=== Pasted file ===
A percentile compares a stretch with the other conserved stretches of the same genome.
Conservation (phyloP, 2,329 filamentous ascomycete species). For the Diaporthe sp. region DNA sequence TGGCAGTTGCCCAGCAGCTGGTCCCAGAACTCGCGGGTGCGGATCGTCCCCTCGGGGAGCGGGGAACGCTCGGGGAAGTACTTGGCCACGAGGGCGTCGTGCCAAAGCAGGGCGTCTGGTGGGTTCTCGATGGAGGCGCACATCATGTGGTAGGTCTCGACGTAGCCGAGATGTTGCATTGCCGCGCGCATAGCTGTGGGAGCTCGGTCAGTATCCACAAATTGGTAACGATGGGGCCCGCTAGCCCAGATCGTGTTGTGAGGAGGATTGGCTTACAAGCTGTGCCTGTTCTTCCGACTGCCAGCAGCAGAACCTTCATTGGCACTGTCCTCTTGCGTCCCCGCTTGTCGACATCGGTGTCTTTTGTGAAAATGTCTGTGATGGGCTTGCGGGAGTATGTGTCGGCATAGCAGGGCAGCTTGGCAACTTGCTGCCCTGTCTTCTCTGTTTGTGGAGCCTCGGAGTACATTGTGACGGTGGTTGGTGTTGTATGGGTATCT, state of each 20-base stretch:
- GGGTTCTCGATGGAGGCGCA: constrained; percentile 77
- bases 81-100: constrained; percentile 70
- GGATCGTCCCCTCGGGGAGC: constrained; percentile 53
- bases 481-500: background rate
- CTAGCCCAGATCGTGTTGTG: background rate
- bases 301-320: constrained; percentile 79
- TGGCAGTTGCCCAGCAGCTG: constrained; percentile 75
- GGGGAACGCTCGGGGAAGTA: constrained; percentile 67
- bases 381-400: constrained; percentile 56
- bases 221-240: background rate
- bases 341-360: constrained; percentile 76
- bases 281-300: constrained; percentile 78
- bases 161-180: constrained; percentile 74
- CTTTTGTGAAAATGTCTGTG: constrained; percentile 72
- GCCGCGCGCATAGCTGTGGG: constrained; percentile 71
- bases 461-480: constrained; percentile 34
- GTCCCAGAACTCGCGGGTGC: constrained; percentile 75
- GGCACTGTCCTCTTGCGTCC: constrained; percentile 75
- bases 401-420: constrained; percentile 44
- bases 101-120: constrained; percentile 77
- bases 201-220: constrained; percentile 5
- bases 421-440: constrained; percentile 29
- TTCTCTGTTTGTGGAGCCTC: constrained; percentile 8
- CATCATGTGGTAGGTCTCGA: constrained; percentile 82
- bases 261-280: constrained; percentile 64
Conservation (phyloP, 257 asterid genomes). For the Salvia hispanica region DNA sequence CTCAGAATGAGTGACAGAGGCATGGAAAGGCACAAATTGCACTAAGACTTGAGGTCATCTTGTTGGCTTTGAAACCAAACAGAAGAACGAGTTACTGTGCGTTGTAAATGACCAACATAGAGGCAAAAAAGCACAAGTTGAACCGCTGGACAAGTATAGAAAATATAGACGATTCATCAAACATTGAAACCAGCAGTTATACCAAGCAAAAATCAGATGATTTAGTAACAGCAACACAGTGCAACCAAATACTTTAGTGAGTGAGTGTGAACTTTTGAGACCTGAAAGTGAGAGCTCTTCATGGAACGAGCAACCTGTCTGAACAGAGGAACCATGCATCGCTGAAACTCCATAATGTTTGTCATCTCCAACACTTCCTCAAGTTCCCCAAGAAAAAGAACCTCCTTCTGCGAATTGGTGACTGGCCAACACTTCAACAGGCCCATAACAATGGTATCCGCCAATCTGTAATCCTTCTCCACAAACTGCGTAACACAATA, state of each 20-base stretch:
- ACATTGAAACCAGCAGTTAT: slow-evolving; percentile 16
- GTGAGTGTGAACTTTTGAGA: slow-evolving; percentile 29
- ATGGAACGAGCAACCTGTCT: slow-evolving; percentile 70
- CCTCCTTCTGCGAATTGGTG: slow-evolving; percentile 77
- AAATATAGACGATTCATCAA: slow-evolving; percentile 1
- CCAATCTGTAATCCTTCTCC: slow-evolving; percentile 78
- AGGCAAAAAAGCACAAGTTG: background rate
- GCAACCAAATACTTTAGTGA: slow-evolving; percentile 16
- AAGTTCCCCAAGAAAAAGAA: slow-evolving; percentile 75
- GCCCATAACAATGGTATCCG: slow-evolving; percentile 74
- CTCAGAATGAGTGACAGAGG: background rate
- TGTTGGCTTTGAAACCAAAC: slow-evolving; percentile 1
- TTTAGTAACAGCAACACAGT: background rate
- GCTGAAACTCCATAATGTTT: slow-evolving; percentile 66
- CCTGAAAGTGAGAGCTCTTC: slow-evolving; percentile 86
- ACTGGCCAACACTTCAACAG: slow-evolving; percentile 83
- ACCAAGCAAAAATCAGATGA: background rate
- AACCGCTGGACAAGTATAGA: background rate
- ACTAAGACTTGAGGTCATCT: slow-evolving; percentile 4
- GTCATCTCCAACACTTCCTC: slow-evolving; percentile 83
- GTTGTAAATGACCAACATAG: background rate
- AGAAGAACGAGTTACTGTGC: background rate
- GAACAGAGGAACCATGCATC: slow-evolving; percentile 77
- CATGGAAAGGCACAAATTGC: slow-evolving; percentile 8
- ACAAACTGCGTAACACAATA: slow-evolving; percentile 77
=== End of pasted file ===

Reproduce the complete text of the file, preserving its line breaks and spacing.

A percentile compares a stretch with the other conserved stretches of the same genome.
Conservation (phyloP, 2,329 filamentous ascomycete species). For the Diaporthe sp. region DNA sequence TGGCAGTTGCCCAGCAGCTGGTCCCAGAACTCGCGGGTGCGGATCGTCCCCTCGGGGAGCGGGGAACGCTCGGGGAAGTACTTGGCCACGAGGGCGTCGTGCCAAAGCAGGGCGTCTGGTGGGTTCTCGATGGAGGCGCACATCATGTGGTAGGTCTCGACGTAGCCGAGATGTTGCATTGCCGCGCGCATAGCTGTGGGAGCTCGGTCAGTATCCACAAATTGGTAACGATGGGGCCCGCTAGCCCAGATCGTGTTGTGAGGAGGATTGGCTTACAAGCTGTGCCTGTTCTTCCGACTGCCAGCAGCAGAACCTTCATTGGCACTGTCCTCTTGCGTCCCCGCTTGTCGACATCGGTGTCTTTTGTGAAAATGTCTGTGATGGGCTTGCGGGAGTATGTGTCGGCATAGCAGGGCAGCTTGGCAACTTGCTGCCCTGTCTTCTCTGTTTGTGGAGCCTCGGAGTACATTGTGACGGTGGTTGGTGTTGTATGGGTATCT, state of each 20-base stretch:
- GGGTTCTCGATGGAGGCGCA: constrained; percentile 77
- bases 81-100: constrained; percentile 70
- GGATCGTCCCCTCGGGGAGC: constrained; percentile 53
- bases 481-500: background rate
- CTAGCCCAGATCGTGTTGTG: background rate
- bases 301-320: constrained; percentile 79
- TGGCAGTTGCCCAGCAGCTG: constrained; percentile 75
- GGGGAACGCTCGGGGAAGTA: constrained; percentile 67
- bases 381-400: constrained; percentile 56
- bases 221-240: background rate
- bases 341-360: constrained; percentile 76
- bases 281-300: constrained; percentile 78
- bases 161-180: constrained; percentile 74
- CTTTTGTGAAAATGTCTGTG: constrained; percentile 72
- GCCGCGCGCATAGCTGTGGG: constrained; percentile 71
- bases 461-480: constrained; percentile 34
- GTCCCAGAACTCGCGGGTGC: constrained; percentile 75
- GGCACTGTCCTCTTGCGTCC: constrained; percentile 75
- bases 401-420: constrained; percentile 44
- bases 101-120: constrained; percentile 77
- bases 201-220: constrained; percentile 5
- bases 421-440: constrained; percentile 29
- TTCTCTGTTTGTGGAGCCTC: constrained; percentile 8
- CATCATGTGGTAGGTCTCGA: constrained; percentile 82
- bases 261-280: constrained; percentile 64
Conservation (phyloP, 257 asterid genomes). For the Salvia hispanica region DNA sequence CTCAGAATGAGTGACAGAGGCATGGAAAGGCACAAATTGCACTAAGACTTGAGGTCATCTTGTTGGCTTTGAAACCAAACAGAAGAACGAGTTACTGTGCGTTGTAAATGACCAACATAGAGGCAAAAAAGCACAAGTTGAACCGCTGGACAAGTATAGAAAATATAGACGATTCATCAAACATTGAAACCAGCAGTTATACCAAGCAAAAATCAGATGATTTAGTAACAGCAACACAGTGCAACCAAATACTTTAGTGAGTGAGTGTGAACTTTTGAGACCTGAAAGTGAGAGCTCTTCATGGAACGAGCAACCTGTCTGAACAGAGGAACCATGCATCGCTGAAACTCCATAATGTTTGTCATCTCCAACACTTCCTCAAGTTCCCCAAGAAAAAGAACCTCCTTCTGCGAATTGGTGACTGGCCAACACTTCAACAGGCCCATAACAATGGTATCCGCCAATCTGTAATCCTTCTCCACAAACTGCGTAACACAATA, state of each 20-base stretch:
- ACATTGAAACCAGCAGTTAT: slow-evolving; percentile 16
- GTGAGTGTGAACTTTTGAGA: slow-evolving; percentile 29
- ATGGAACGAGCAACCTGTCT: slow-evolving; percentile 70
- CCTCCTTCTGCGAATTGGTG: slow-evolving; percentile 77
- AAATATAGACGATTCATCAA: slow-evolving; percentile 1
- CCAATCTGTAATCCTTCTCC: slow-evolving; percentile 78
- AGGCAAAAAAGCACAAGTTG: background rate
- GCAACCAAATACTTTAGTGA: slow-evolving; percentile 16
- AAGTTCCCCAAGAAAAAGAA: slow-evolving; percentile 75
- GCCCATAACAATGGTATCCG: slow-evolving; percentile 74
- CTCAGAATGAGTGACAGAGG: background rate
- TGTTGGCTTTGAAACCAAAC: slow-evolving; percentile 1
- TTTAGTAACAGCAACACAGT: background rate
- GCTGAAACTCCATAATGTTT: slow-evolving; percentile 66
- CCTGAAAGTGAGAGCTCTTC: slow-evolving; percentile 86
- ACTGGCCAACACTTCAACAG: slow-evolving; percentile 83
- ACCAAGCAAAAATCAGATGA: background rate
- AACCGCTGGACAAGTATAGA: background rate
- ACTAAGACTTGAGGTCATCT: slow-evolving; percentile 4
- GTCATCTCCAACACTTCCTC: slow-evolving; percentile 83
- GTTGTAAATGACCAACATAG: background rate
- AGAAGAACGAGTTACTGTGC: background rate
- GAACAGAGGAACCATGCATC: slow-evolving; percentile 77
- CATGGAAAGGCACAAATTGC: slow-evolving; percentile 8
- ACAAACTGCGTAACACAATA: slow-evolving; percentile 77